It’s getting real in the BSM parking lot


Sophia Salmon

Sophomore Grace Hansen struggles to get out of her parking spot thanks to two distracted sophomores, Mimi Goodwin and Brook Wenande.

Mimi Goodwin, Staff Writer

The parking lot––full of weird stares, indecisiveness, and anger. What’s all the chaos about? We all have had our fair share of embarrassing driving moments, as we sometimes don’t think about what we are doing. With distractions in our way, it can almost be impossible to have a relaxing parking experience especially in a school lot.

Most students are in the same boat: we’ve hit snooze five too many times, finished up homework we didn’t do the night before, and gotten stuck behind some grandpa who goes extremely slow. As the week goes on, some people seem to leave their homes later and later each morning. The drag of lack of sleep and increased stress really catches up with us. When will this vicious cycle end? Let’s just say we are all getting pretty sick of it, especially when the consequences of bad drivers come into play.

Senior Lucy Hanson has experienced frustration with other drivers. “The one time last year I actually drove Sarah [McGurl] to school, I was parked in the [synagogue] lot after school. Then, all of a sudden somebody rear ends me as I’m parked. They checked to see if their car was okay, then they drove away. That was the last time I drove to school,” Hanson said.

Hanson was new to BSM her junior year, and from what she has experienced since, no one’s driving skills have improved. “Not to call anybody out, but I ride to school with [senior] Sarah McGurl every day, and you could call her a below-average driver. I swear, every day she has a new story to share––whether it’s her door handle coming off or hitting her own mailbox, both of which actually happened,” Hanson said.

On the other hand, freshman Blake Steensland doesn’t quite get the concept of people taking forever to get out of their cars when being dropped off. It’s clear that many students don’t take Steensland’s morning drop-off process seriously because they create a huge inconvenience that makes him late to class. “It gets all jammed up… they need to move because I have to get out of the car, and now there are like eighty cars behind me… or the parent just sits there on their phone in like the middle of the drop-off area, like, ‘Keep it moving!’” Steensland said.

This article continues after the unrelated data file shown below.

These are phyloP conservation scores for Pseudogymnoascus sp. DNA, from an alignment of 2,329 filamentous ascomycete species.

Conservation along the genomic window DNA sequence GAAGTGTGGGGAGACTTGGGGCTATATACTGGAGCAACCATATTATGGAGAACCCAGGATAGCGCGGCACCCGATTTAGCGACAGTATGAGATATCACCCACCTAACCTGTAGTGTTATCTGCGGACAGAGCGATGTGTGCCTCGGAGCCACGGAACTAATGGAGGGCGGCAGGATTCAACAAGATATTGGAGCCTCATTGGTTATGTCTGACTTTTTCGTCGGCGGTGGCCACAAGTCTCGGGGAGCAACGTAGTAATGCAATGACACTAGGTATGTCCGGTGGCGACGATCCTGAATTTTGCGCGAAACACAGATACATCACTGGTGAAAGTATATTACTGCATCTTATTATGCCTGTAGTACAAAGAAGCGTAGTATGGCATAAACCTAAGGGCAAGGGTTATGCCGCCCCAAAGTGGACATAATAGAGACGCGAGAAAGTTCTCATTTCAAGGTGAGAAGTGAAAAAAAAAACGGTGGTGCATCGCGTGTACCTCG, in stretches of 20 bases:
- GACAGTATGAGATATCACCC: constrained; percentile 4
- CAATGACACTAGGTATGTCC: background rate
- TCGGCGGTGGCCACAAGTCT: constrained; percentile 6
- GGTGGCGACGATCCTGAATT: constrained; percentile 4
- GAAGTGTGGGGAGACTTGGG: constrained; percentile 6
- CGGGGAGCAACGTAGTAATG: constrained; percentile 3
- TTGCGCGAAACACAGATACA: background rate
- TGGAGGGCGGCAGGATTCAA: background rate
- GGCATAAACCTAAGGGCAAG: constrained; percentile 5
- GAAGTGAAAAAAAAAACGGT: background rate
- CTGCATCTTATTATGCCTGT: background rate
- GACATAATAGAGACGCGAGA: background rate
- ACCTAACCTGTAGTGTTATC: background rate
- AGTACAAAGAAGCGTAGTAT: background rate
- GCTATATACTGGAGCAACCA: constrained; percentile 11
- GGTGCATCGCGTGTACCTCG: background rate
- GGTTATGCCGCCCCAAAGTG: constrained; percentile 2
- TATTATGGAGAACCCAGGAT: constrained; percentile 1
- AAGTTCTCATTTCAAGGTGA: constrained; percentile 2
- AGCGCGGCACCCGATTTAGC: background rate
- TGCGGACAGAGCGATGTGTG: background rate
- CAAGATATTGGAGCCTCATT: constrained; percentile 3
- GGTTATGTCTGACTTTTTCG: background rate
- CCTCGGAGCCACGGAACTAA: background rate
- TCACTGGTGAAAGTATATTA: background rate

Parents dropping their kids off at school can get just as fed up as their children, mainly because they are rushing to get to work as well. Many parents bring out their crazy driver road rage right in the parking lot. Steensland, however, appreciates his parents’ master driving skills. “Yeah, they’re aggressive which I like…they have a purpose,” Steensland said.

Many students develop strong feelings about their fellow classmates; I mean, the way someone drives can really tell you a lot about who they are on a soul level. This judgment that we all have can build when dealing with the indecisiveness of others, particularly underclassmen who seem to show the most confusion and poor decision-making when driving. “Yeah, I think [new sophomore drivers] get really distracted; they make very quick decisions that aren’t very smart; they just pull out without looking basically,” junior Maggie Amaris said.

Cell phones also seem to be a big factor in terms of where our attention is at. Our phones can cause us to be busy when trying to run out the door, get out of bed, or actually drive. “Yes, sometimes I do get distracted by my phone, always like changing the music, or sometimes if I’m running late… But I also am very skilled at driving, and I do think I have quick reflexes,” Amaris said.

In the parking lot, however, nothing is worse than doing a terrible parking job with a group of people staring at you. In our minds, we think the onlookers are judging us, which is probably true, and I think we probably deserve it because we can do much better than this. But instead, the stress and anger gets the best of us.

Particularly, those of us girls, who get our Venti Chai Tea Latte before school, can cause some tension. This list of people definitely rotates; it just depends on the day. Holding Starbucks along with our key chain on the other hand is definitely our statement move for the morning. Over time, this could lead to even more parking lot drama because whoever has the Starbucks drink at 8 am automatically gains productivity points in terms of morning priorities.

Students need to pick a choice: either go on their morning coffee run or sleep in. It is pretty clear that many students will choose Starbucks over anything else. If we make the wrong decision, it could be detrimental to our morning attitudes because we do not receive our Starbucks hierarchy privileges. “I think they are just jealous that they didn’t get their Starbucks for the morning,” sophomore Carter Strom said.

Because of our poor decision-making, we get flustered before the school bell rings. It’s true that how you start your morning is how your day will go because it automatically affects your mindset. Over time, we may overcome our fears and judgment in the parking lot, but for now, this issue will never go away, staying with us during our high school life because that’s just the way these things go.